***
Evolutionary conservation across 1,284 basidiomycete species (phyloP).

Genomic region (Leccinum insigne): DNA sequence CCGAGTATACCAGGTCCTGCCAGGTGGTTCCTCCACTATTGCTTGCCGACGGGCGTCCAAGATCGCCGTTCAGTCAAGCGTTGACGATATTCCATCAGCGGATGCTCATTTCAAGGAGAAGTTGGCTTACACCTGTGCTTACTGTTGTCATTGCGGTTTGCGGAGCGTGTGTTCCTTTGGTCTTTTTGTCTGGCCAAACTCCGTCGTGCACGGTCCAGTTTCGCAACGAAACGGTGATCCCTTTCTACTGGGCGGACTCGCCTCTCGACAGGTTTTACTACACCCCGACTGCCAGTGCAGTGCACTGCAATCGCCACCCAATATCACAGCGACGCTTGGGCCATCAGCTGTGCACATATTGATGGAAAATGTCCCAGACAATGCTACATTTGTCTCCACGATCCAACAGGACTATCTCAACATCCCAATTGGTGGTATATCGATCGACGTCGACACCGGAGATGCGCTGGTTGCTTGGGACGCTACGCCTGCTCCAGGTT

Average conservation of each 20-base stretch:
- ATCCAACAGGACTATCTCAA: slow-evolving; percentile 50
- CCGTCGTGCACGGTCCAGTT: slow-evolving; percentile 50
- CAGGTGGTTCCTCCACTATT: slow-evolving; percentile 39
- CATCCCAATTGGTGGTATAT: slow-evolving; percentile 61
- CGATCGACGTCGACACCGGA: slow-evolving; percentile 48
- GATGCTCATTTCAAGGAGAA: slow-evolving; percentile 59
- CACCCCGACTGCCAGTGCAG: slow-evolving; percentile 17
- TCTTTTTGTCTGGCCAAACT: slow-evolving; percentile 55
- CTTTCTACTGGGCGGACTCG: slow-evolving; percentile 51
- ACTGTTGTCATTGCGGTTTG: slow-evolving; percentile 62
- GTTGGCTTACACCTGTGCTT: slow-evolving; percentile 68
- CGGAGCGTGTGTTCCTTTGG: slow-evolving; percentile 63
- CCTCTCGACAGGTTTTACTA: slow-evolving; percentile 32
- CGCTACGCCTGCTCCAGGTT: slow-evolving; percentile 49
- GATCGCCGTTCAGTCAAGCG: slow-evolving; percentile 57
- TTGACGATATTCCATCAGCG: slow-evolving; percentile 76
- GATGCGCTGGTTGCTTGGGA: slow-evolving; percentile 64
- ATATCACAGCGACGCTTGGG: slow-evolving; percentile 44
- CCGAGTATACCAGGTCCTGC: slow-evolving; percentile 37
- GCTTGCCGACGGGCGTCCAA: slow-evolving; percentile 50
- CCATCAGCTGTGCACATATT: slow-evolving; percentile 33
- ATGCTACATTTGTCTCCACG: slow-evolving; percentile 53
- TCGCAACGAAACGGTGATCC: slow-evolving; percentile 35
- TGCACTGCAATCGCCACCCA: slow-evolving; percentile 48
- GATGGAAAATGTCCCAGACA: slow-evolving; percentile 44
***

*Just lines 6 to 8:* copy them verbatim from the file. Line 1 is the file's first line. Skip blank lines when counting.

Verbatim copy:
- CAGGTGGTTCCTCCACTATT: slow-evolving; percentile 39
- CATCCCAATTGGTGGTATAT: slow-evolving; percentile 61
- CGATCGACGTCGACACCGGA: slow-evolving; percentile 48